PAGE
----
Sondhi does reveal that “the 5 PAD leaders had discussions and Maj Gen Chamlong Srimuang, the most senior among them, decided to lead protesters to the airports to protest against the government which was considering approval of an NGV bus project, and to pressure it to make progress in the cases of M79 bombings which had killed many yellow shirts.”

More startlingly, Sondhi claims “the protesters allowed any persons to freely enter or leave the premises of both airports.” I guess he means all of the travelers who had to leave. The roads to the airport were variously blocked by barricades, PAD supporters and police. See here and here also.

Sondhi said, as PAD leaders have long claimed, “that it was Director of the AOT Serirat Prasutanond who ordered the closure of the airports. He had no idea whether Serirat’s orders were in line with the International Civilian Aviation Convention or not, but he knew that the board of the AOT reprimanded Serirat for giving the orders without notifying them beforehand.” See this short note and quote from a PAD leader, one PAD (and probably the courts) will ignore.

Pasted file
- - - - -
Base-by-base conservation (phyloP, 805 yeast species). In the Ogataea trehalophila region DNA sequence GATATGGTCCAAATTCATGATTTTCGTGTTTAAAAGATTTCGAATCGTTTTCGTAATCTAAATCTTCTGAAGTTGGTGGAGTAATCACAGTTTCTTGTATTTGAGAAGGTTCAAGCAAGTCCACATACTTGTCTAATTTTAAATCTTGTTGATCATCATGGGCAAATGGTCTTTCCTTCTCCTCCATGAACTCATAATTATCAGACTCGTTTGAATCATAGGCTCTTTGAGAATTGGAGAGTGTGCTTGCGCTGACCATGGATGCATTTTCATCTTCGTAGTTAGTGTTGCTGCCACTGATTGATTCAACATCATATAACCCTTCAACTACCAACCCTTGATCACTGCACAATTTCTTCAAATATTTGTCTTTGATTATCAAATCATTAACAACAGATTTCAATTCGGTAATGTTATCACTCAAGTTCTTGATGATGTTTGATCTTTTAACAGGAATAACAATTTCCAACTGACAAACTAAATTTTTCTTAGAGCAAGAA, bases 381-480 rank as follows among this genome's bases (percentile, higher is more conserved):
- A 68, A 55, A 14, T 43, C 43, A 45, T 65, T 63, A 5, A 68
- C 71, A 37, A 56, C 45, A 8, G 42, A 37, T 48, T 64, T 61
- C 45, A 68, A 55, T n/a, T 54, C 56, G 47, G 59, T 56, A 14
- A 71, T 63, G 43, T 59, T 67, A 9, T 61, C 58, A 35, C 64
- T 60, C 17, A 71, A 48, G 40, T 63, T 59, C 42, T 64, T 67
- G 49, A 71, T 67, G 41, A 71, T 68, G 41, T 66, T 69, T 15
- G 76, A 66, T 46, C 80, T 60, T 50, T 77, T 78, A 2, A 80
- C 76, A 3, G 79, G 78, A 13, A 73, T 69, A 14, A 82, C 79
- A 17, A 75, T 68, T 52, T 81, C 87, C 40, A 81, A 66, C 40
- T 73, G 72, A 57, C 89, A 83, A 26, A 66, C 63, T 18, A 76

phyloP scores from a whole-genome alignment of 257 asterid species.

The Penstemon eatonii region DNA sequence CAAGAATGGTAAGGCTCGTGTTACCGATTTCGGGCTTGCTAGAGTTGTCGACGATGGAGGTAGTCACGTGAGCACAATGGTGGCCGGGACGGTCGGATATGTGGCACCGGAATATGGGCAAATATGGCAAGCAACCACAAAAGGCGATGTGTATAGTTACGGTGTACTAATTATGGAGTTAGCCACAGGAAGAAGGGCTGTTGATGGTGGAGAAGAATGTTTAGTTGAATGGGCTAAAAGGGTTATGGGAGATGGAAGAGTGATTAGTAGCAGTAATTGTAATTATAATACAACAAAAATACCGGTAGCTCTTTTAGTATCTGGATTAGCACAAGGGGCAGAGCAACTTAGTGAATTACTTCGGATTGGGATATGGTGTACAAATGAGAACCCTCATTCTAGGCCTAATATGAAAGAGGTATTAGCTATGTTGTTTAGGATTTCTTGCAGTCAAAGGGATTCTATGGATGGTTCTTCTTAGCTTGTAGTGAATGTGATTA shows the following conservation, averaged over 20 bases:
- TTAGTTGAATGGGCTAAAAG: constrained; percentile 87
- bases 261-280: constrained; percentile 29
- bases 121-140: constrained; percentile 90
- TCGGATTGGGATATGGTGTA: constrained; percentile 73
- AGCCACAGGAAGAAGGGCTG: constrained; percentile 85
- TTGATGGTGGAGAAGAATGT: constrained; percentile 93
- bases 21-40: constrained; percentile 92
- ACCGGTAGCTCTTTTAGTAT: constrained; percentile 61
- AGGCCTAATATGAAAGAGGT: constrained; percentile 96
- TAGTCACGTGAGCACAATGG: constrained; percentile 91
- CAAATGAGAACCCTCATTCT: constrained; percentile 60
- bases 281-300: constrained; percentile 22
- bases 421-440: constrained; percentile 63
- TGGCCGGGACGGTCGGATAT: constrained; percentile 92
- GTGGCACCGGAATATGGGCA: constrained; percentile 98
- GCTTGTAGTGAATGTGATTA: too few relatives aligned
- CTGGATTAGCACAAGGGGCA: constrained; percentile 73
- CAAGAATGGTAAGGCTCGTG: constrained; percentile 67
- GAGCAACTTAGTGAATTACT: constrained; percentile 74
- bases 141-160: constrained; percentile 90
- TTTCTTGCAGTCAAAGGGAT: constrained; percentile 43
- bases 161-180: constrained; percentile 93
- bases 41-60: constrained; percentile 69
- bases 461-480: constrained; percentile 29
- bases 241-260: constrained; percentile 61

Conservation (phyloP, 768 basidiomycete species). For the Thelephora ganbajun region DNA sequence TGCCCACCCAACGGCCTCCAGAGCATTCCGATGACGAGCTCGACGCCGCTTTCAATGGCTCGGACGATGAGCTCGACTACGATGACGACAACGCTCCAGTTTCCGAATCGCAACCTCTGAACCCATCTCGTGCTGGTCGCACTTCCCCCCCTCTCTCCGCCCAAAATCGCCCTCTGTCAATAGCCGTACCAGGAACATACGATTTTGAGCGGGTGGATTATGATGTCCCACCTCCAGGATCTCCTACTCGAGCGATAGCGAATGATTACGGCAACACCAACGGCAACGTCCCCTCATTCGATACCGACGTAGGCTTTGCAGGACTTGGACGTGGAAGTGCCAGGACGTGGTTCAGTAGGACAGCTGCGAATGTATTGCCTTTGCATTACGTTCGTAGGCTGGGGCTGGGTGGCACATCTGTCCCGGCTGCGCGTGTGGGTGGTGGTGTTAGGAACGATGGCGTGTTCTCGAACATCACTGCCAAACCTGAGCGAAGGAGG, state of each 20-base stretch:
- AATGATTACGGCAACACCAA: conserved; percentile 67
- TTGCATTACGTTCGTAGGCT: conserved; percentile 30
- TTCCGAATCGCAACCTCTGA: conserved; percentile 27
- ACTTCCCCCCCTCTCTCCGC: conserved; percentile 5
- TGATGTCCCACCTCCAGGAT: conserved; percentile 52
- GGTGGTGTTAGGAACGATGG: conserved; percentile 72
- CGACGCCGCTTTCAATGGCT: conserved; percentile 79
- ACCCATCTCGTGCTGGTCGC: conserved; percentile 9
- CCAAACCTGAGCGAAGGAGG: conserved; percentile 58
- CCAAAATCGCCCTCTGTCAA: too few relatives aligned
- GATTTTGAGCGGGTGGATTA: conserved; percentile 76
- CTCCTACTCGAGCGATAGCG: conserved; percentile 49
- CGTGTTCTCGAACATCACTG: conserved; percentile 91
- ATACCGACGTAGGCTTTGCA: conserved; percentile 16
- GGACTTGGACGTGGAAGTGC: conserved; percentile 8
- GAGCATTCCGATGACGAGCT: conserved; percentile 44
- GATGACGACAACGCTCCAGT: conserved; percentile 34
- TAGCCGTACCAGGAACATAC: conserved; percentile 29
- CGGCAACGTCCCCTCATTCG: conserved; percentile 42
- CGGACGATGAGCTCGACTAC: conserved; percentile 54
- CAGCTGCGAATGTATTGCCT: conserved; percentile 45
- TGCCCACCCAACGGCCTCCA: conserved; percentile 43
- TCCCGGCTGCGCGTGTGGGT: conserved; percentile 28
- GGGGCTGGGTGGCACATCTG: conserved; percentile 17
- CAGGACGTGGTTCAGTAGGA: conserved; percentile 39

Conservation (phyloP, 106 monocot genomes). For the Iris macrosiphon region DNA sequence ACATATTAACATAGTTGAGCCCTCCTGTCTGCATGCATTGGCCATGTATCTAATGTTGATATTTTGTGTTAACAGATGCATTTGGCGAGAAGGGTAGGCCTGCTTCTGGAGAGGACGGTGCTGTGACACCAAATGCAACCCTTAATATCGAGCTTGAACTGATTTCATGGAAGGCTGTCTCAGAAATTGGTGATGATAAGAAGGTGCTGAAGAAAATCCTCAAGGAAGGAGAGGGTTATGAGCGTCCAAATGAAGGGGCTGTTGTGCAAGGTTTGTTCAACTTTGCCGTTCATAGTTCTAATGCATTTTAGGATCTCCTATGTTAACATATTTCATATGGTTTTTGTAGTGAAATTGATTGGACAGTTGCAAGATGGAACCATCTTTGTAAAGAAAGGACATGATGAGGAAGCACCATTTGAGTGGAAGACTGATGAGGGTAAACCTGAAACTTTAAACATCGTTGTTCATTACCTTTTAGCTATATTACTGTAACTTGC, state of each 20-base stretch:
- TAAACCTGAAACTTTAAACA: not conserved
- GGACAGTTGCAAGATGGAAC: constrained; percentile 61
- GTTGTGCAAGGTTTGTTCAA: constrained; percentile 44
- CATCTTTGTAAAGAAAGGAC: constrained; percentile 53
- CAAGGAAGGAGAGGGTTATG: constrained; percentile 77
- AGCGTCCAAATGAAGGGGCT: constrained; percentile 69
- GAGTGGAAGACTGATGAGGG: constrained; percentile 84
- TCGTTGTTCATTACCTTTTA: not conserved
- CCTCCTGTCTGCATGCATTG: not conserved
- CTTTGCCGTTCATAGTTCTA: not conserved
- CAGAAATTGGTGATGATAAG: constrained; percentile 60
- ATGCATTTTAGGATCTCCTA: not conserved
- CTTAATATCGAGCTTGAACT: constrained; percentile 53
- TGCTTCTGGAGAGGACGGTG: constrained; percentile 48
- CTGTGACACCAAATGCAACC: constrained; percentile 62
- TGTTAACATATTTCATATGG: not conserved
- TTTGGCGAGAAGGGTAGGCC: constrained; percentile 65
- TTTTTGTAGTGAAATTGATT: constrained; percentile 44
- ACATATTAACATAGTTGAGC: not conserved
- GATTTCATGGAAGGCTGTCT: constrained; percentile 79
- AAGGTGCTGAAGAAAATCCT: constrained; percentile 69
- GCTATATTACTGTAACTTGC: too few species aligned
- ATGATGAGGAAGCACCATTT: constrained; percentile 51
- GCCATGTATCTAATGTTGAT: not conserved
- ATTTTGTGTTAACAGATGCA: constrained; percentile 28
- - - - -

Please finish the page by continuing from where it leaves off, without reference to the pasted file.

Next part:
The occupation of the airports, Sondhi asserted, “did not cause any serious damage which would need large amounts of compensation. Only the toilets got dirty. When the airports were handed back to the AOT, the board even said that the airports were ready to go back into service…”.  Sondhi means physical damage to the airport’s property. But see here and here, where a very early estimate by the Bank of Thailand was that the damage to the economy of the airport occupation was $8.5 billion.

The court is expected to make its ruling on 25 March 2011. However, this case has been dogged by repeated delays.